Health Blogs

Read comments and insights from our medical experts on diseases, treatments, prevention and more.

Bruce Campbell, MD, FACS, Medical College of Wisconsin otolaryngologist, writes about quality of life issues for cancer patients.

Bruce Campbell
Medical College of Wisconsin Otolaryngologist

Lisa Hass-Peters, BA, RN, provides tips and insights from her "home" in the Emergency Department to keep you from visiting her.

Lisa Hass-Peters
Emergency Preparedness Coordinator, Injury Prevention Educator, EMS Liaison

Physical therapist Griffin Ewald, MPT, extends his very hands-on occupation to the blogosphere. He shares his thoughts on rehabilitation, exercise and wellness.

Griffin Ewald
Physical Therapist

Vicki Conte is the Community Outreach Coordinator in the Froedtert & The Medical College of Wisconsin Neurosciences Center. She writes about news and events happening within the center and shares inspiring patient stories.

Vicki Conte
Program Manager, Community and Department Education, Neurosciences Center

Jul 2 2014
Code Safety

Recently, I had surgery. I am fine, but it was an eye opener. I have been a nurse just shy of 20 years. Being on the other side of the bed made me realize a few things. Nurses are trained to keep the patient safe, but safety is everyone’s responsibility. Here are some steps you can take as a patient that keep you safe.

Call lights: There are call lights in your room and bathroom. Keep the call light within reaching distance so that you are able to call for help if needed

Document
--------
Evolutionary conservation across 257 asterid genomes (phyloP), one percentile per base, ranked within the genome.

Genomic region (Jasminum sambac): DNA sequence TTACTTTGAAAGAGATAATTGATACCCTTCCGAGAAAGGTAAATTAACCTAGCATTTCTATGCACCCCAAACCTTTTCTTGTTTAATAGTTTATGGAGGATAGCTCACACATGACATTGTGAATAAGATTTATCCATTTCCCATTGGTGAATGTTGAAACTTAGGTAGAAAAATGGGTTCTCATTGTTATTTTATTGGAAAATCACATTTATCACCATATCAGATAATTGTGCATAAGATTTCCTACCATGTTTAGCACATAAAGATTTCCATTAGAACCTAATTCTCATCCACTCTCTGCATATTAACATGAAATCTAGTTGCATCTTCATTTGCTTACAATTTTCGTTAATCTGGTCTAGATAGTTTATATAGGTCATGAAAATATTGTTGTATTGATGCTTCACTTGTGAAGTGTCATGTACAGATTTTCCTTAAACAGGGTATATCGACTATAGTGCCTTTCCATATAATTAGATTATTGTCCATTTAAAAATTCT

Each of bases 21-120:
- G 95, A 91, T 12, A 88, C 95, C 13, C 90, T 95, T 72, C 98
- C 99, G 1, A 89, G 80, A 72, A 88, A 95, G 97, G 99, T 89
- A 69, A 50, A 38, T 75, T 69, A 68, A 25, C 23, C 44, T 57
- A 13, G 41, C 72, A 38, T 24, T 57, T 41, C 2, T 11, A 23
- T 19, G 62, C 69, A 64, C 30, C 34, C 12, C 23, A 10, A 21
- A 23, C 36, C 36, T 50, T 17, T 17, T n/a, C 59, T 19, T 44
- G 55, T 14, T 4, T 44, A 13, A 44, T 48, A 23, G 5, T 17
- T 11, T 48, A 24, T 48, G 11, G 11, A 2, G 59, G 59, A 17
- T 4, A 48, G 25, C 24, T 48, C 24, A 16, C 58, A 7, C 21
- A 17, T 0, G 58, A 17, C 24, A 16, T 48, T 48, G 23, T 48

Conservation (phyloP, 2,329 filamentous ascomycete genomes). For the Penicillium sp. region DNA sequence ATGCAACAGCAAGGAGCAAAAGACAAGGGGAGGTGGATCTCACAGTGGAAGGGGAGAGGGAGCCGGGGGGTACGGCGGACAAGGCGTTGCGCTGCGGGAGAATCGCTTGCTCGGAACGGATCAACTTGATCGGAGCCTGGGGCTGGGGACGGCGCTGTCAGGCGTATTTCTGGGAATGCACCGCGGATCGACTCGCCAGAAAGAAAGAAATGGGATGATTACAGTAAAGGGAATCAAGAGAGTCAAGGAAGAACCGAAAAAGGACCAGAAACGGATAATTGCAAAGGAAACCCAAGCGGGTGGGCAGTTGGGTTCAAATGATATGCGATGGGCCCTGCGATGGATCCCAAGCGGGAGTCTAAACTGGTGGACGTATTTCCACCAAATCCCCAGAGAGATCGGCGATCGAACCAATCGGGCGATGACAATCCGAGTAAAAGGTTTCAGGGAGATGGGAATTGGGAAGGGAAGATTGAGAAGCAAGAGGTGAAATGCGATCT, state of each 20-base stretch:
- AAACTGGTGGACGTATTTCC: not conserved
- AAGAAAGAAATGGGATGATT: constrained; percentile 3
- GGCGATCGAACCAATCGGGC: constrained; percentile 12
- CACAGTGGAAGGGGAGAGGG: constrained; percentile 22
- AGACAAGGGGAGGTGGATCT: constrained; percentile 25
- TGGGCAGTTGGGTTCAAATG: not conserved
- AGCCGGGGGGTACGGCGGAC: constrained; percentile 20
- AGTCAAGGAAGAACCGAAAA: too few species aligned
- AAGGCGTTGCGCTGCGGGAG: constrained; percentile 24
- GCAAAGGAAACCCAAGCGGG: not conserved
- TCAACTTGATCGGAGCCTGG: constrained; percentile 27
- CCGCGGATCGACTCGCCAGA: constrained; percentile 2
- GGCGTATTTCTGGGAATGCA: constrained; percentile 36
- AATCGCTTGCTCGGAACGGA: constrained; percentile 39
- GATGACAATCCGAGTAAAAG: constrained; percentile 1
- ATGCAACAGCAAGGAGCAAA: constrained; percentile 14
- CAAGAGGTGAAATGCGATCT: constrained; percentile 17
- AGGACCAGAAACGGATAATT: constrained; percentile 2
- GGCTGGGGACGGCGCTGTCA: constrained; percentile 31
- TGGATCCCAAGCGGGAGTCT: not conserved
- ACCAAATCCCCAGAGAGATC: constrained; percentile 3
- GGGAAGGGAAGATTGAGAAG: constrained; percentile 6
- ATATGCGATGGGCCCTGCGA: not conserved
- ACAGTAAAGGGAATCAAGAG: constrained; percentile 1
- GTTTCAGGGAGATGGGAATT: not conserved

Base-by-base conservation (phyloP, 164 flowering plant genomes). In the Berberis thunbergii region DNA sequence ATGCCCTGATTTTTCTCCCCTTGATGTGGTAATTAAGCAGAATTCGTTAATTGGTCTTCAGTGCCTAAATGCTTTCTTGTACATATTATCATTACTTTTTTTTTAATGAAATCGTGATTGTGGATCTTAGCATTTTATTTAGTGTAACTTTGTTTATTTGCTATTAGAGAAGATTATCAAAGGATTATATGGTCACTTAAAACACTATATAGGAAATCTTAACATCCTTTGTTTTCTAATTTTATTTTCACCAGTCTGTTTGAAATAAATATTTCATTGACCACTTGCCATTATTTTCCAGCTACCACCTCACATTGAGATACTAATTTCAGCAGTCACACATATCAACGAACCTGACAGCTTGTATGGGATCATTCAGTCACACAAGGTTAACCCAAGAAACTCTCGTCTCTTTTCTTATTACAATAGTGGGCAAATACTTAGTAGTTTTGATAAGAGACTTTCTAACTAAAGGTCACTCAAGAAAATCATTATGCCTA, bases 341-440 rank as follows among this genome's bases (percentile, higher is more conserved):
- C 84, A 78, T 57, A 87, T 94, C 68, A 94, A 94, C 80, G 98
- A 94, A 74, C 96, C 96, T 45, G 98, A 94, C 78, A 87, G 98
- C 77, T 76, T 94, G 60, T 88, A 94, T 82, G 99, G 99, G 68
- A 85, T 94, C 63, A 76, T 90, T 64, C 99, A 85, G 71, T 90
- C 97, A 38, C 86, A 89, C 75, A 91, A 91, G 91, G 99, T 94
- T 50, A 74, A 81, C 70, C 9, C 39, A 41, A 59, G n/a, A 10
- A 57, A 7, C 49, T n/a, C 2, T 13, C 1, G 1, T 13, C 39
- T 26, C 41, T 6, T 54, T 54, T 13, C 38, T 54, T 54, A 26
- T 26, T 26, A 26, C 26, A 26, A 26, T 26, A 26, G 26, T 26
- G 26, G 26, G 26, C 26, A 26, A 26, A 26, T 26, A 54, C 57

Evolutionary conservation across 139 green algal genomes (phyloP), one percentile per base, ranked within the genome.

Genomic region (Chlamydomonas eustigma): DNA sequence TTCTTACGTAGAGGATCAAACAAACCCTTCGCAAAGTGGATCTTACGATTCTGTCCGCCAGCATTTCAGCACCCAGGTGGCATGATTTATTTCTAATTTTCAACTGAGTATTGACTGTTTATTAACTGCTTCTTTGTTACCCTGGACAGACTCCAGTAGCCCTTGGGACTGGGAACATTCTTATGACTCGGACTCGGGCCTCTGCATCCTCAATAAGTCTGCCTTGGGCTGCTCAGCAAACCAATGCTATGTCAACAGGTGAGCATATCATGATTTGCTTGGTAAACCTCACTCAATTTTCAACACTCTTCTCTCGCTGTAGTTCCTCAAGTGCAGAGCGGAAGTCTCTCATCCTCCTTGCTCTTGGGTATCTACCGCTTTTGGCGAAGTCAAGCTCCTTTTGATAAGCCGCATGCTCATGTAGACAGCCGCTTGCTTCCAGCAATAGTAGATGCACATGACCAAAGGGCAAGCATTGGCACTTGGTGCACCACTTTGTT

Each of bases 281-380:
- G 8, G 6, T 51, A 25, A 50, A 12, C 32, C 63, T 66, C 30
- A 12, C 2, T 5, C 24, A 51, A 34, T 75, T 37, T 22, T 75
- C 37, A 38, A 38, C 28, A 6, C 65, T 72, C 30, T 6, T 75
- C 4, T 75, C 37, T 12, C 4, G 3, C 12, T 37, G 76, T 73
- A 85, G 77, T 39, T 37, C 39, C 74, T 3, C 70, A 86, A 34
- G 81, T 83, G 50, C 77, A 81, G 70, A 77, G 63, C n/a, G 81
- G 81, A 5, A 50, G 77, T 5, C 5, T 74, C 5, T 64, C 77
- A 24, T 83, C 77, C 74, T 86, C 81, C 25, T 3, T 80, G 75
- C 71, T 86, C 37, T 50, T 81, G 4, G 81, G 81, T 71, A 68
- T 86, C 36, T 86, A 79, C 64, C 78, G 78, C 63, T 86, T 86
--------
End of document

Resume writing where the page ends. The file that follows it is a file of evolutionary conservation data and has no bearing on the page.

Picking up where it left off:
Wrist band identification: Once you are admitted, the staff will place an ID band on your wrist. This ID band is used to verify who you are to the staff. This is a huge safety measure. Make sure that staff verify your ID band prior to tests and medications.

Falls: If the staff believe that you are a fall risk, there will be steps to ensure your safety. Remember to call for help if you feel light-headed, sleepy or dizzy.  If you are not sure of yourself, call!

Prevention of infections: Staff will take measures to reduce the risk of infection. Staff should be washing their hands when entering and leaving your room. Remember to wash your hands as well.

Medications: Be informed. Ask what medications you are taking and what they are for. Ask about interactions and side effects. Keep a list of your medications, dosages, frequency and the reason why you are taking the medication even after you are discharged.

Hopefully, if you are ever a patient, your stay will be short. Remember that safety is everyone’s responsibility. Be informed!


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  • Lisa Hass-Peters
    Emergency Preparedness Coordinator, Injury Prevention Educator, EMS Liaison